Producing Wanderlust with Senior Director of Event Operations Heather Story
A LENND INTERVIEW BY CHRIS CARVER
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When I started working on LENND a few years ago, a friend of mine told me I had to meet a former colleague of his. Then someone else told me I had to meet her and then another, and another, and another.
Note to self: When that happens, you might want to meet that person.
So… this past June, I had a chance to do a site tour of Wanderlust in Stratton, VT with none other than Senior Director of Event Operations, Heather Story. I now understand what everyone was talking about.
BTW – if for some odd reason you don’t know what Wanderlust is, here’s some stats:
Started:In 2009 with one event in Lake Tahoe.
Now:7 Festivals, 27 Mindful Triathlons (Yoga, 5K & meditation), 4 Studios, a media arm and ecommerce store.
Basically: Blowing the F up.
How’s this for a day in the life of the Wanderlust Production Team over a 7 week tour:
Fitbit Record: The team averaged 3.2M steps each weekend (~1,600 Miles or 2 Marathons per person). No wonder Adidas is a sponsor.
Miles Driven: 15,000
Unique Classes Programmed: 360
Different ticket types established: 156 (for you box office nerds)
Individual permits pulled: 68
Casualties: 7 pop up tents and 12 pairs of shoes
Square feet of astro turf laid down: 40,000
Range in Temperature: 28 to 87 degrees
Times the cops were called (on them): 1
Number of team members who quit: NOT ONE!
The Wanderlust Production Team: Photo Cred: Wanderlust. Stat Cred above: Vincent Treglia
You ready to jump in Heather?
Let’s do it.
Where did you grow up?
Oh wow! My father was in the service, so I started in Hawaii and moved probably twelve times before I got into university.
Well – you were primed for the event business.
What was fifteen year old Heather like?
I think my father would say she was a rebel without a pause. I had a Mohawk. I thought myself very political and I was going to make significant change in the world. That was my thing. I actually dropped out of high school and put in a Peace Corp application and they said, “That’s great. We’re glad you want to help, but go get an education first.” That was me at fifteen.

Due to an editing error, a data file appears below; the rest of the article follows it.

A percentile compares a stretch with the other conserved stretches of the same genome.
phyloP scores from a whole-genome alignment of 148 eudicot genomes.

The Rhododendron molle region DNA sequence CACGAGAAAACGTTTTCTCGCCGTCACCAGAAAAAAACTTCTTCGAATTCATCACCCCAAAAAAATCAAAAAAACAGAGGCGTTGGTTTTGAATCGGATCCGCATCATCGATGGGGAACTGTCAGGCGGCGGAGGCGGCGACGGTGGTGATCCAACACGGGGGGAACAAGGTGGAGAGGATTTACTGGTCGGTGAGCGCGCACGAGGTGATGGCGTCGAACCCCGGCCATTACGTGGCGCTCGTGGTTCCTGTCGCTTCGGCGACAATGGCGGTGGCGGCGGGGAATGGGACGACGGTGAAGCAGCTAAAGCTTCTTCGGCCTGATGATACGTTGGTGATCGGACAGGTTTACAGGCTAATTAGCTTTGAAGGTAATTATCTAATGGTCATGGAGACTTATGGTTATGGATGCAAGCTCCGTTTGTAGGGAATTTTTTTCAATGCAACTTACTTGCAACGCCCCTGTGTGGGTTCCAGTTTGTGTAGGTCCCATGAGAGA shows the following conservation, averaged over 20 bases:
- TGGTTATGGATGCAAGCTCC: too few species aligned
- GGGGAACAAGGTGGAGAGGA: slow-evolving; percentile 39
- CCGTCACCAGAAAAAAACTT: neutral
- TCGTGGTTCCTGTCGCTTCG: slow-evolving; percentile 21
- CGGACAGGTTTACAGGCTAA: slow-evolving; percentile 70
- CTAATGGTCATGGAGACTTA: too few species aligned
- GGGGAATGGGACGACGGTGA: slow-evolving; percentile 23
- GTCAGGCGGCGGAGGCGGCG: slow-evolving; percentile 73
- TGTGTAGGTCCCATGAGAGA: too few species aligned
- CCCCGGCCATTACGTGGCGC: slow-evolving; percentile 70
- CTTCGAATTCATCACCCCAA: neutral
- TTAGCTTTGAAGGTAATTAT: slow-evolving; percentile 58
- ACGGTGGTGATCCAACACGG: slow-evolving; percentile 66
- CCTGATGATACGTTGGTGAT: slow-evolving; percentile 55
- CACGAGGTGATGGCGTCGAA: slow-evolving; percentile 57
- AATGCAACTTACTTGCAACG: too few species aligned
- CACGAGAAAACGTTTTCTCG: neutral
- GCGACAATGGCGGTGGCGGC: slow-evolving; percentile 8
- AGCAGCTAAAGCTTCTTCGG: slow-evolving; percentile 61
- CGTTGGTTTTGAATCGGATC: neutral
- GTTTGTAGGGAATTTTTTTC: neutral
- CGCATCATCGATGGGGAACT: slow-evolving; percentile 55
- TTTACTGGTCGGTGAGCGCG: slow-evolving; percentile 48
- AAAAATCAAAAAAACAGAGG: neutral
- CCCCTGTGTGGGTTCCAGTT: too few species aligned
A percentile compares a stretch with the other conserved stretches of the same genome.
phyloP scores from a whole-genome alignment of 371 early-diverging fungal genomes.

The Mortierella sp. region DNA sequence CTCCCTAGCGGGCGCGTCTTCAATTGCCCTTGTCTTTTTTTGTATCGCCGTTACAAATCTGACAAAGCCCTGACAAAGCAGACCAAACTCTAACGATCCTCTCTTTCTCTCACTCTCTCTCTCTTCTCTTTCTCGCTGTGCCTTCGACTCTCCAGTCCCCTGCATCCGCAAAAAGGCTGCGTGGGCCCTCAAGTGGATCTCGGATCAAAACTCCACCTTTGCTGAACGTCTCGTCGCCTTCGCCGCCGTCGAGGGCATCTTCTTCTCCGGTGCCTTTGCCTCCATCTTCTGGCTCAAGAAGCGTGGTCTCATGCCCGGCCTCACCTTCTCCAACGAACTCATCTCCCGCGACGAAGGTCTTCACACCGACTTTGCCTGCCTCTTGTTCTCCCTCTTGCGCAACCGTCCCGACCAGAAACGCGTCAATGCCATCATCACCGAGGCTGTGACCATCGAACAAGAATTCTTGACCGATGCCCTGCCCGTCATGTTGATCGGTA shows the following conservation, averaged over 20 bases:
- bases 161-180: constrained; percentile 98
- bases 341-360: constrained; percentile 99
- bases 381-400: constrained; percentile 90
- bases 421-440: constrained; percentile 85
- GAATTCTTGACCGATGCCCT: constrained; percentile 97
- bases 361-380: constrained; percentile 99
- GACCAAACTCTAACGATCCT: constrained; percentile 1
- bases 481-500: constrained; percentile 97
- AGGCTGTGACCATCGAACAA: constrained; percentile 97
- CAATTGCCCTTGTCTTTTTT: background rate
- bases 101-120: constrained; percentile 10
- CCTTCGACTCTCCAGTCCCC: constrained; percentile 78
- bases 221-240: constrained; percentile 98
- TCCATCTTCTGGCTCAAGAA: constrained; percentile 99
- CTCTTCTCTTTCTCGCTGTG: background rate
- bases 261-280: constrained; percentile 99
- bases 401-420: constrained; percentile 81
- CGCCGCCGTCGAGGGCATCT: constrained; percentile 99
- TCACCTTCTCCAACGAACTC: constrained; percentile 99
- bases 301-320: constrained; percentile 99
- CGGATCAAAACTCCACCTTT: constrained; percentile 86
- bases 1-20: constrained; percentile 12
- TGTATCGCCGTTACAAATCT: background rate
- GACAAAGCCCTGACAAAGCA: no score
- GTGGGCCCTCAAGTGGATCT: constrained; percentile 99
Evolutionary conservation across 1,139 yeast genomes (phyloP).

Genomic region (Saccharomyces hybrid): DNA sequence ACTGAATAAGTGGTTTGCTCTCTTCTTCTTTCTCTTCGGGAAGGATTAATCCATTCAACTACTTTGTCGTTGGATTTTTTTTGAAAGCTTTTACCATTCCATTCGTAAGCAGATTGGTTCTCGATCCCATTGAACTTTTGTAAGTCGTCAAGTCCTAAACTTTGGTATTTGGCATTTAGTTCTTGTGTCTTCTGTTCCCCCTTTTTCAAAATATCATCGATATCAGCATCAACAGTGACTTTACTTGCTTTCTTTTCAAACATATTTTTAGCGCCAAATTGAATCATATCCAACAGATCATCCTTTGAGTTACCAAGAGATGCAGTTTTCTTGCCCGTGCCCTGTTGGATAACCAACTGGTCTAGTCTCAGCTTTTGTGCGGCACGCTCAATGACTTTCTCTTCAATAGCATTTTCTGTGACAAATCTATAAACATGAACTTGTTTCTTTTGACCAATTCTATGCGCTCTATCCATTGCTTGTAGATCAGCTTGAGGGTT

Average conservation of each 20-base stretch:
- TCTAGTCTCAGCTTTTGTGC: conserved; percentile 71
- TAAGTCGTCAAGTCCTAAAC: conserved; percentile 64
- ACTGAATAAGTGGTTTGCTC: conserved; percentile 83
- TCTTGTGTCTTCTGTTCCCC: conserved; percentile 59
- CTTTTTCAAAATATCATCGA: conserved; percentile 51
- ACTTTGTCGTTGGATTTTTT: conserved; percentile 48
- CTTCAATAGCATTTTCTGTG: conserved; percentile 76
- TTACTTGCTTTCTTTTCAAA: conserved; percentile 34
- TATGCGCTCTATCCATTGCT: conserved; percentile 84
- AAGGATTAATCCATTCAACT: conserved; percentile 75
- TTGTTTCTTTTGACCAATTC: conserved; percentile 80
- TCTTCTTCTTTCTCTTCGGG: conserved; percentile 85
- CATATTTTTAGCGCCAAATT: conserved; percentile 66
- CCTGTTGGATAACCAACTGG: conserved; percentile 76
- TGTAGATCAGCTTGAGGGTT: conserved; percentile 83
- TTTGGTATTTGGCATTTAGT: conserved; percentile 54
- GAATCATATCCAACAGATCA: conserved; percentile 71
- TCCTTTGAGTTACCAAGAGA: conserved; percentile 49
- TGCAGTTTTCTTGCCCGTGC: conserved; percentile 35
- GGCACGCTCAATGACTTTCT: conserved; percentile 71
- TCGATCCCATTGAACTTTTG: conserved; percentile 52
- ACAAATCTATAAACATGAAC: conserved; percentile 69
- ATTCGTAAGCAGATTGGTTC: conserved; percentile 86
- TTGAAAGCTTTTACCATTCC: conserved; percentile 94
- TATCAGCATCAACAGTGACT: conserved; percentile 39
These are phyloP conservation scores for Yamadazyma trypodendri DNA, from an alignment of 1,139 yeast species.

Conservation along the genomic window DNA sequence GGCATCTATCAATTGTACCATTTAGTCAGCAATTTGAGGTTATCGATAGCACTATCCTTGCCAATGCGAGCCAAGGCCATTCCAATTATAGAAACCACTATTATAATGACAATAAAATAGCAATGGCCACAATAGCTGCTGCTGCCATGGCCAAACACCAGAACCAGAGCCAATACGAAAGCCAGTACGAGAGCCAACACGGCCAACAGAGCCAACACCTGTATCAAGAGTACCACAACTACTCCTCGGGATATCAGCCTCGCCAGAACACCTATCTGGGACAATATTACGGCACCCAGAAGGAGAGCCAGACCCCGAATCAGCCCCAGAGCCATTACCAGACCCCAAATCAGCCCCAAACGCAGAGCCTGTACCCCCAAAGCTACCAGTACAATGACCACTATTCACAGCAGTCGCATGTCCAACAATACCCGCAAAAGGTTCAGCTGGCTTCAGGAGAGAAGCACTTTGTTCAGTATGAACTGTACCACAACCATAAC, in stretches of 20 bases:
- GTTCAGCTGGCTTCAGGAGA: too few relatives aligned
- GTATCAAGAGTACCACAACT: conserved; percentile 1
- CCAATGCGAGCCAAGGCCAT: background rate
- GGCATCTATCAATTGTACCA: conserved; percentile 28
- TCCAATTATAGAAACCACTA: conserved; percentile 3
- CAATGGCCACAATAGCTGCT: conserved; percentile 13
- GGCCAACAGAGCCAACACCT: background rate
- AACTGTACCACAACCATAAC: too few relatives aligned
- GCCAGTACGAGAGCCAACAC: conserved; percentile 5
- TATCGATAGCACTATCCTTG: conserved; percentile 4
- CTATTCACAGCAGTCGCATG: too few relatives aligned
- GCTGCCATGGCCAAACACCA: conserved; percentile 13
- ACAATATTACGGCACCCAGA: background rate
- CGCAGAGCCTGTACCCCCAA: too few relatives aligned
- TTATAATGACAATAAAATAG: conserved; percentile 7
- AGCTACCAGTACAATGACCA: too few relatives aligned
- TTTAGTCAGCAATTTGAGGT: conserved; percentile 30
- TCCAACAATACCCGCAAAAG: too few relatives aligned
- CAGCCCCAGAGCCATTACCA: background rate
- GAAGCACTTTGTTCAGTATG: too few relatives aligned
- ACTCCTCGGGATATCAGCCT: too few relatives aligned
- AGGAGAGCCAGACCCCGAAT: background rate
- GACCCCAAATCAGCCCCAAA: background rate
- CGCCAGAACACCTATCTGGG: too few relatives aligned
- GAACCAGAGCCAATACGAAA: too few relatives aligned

At that age what was hanging on your wall in your room?
Hah – Some John Stamos posters for sure. Then probably a bunch of peace symbols which drove Dad up the wall.
And now you work at Wanderlust.
I know, right!
Photo Cred: @allliiibaba from @wanderlustfest Insta
I love it. If your friends were a little tipsy now, how would they describe you?
Oh no. I think they would describe me as generally harmless, although I have a big bark. But, I definitely am loyal to the end. I’m also probably a little too intense at times.
You and me both sister.
If you were a piece of festival equipment, what would you be and why?
Forklift. No question. Absolutely a forklift. You can get yourself out of plethora of difficulties with a forklift. Although, that might not be the OSHA approved way to use it and it’s the power piece of equipment on a festival site.
Have you noticed any change in your habits with this job as opposed to other production jobs?
There’s definitely a thread that runs through this job that has to do with being mindful, and community, and healthy living. We start every staff meeting with a meditation so that’s different than a lot of other production meetings that I’ve led. We also have staff yoga after every production meeting as we go into the festivals.
Event production advice: Sometimes the best way to solve a problem is to look at it from a different angle. Photo Cred: Heather Story